Bulletin of Takenaka Carpentry Tools Museum
Online ISSN : 2436-1453
Print ISSN : 0915-3685
Volume 1
Showing 1-2 articles out of 2 articles from the selected issue
  • Kinya Hoshino, Kazuo Hirasawa, Akira Watanabe, Yasumi Tsuchiya
    1989 Volume 1 Pages 1-13
    Published: 1989
    Released: December 01, 2021
    The authors carried out the experimental making of a reproduction of the saw which was excavated from the ruins of “KUSADOSENGENCHO” -in FUKUYAMA city, and made a  study of its function in practical use. Results were as follows. 1) This type of saw seems to be suitable rather for cross -cutting than for rip- sawing, good performance was observed at the middle part of the blade in comparison with the other parts. 2) Unexpectedly, it shows very little function on the tip of the blade, with both pushing and pulling action, especially on rip -sawing. 3) Generally speaking, this type of the saw was probably used for mainly cross-cutting, using two-thirds of the blade from the root, and the tip of the blade seems to have been used for minor short stroke work. 4) It is recognized that ab lade thickness of 1.Im m or more is required in order to obtain a strength for a buckling load. 5) The optimum size of wooden handle for this saw seems to be 22mm on a minor axis and 28mm on a major axis with oval section, and 200mm in length.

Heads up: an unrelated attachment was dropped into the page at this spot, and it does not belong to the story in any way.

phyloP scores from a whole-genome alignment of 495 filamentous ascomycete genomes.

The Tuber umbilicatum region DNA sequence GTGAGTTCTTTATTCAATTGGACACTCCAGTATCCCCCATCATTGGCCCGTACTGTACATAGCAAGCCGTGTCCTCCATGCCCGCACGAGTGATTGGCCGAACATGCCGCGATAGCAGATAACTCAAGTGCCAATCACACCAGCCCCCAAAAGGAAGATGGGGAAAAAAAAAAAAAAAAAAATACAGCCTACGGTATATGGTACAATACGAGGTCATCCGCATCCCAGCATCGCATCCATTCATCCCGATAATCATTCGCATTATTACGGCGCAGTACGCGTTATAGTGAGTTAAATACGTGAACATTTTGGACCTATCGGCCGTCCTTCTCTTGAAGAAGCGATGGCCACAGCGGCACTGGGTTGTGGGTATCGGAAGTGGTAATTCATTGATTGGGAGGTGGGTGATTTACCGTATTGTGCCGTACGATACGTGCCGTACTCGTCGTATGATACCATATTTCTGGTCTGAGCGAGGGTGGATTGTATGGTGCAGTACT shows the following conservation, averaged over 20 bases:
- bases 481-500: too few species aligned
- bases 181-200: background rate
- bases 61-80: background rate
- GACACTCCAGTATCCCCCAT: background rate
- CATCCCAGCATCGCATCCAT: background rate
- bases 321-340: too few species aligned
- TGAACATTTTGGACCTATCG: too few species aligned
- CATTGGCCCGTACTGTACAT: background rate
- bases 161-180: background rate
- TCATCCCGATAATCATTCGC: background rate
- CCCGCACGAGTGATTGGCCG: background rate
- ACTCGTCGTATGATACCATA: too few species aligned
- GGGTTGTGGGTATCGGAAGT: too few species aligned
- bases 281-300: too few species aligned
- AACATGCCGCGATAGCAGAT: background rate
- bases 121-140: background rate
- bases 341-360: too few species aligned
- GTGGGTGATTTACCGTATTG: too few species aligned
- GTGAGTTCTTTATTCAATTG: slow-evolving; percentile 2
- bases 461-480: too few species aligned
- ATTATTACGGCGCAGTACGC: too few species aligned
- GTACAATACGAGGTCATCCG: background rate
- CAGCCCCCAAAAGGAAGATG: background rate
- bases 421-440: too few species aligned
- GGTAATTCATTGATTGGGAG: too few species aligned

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  • Hiroshi Okimoto
    1989 Volume 1 Pages 14-29
    Published: 1989
    Released: December 01, 2021
    Waterstones are used in Jap an to sharpen the edges of plane and chisel blades, as well as all cutting edges. Maintaining the sharpest edge on his blade tools is a constant part of a carpenter's work and one that demands a great deal of his time. The quality of his blade directly determines the quality of his work as well as the efficiency with which he works. Knowledge itself is not sufficient to produce a finely shaprened blade, however. Experience and skill are also necessaη人The purpose of this study was to obtain information about the effectiveness of waterstones for sharpening steel blades from a scientific point of view The properties of two steel blades and seven types of waterstones were measured and the results presented in this paper. It was found that there was a direct correspondence between the roughness of the waterstone and the fineness of the cutting edge of the steel blade. Although this conclusion may seem obvious to any carpenter, the precise physical properties involved were indicated by the experiments for the first time. However. it will be necessary to carry out further experiments to determine the mechanical and chemical properties of waterstones and steel blades to reach definitive conclusions.
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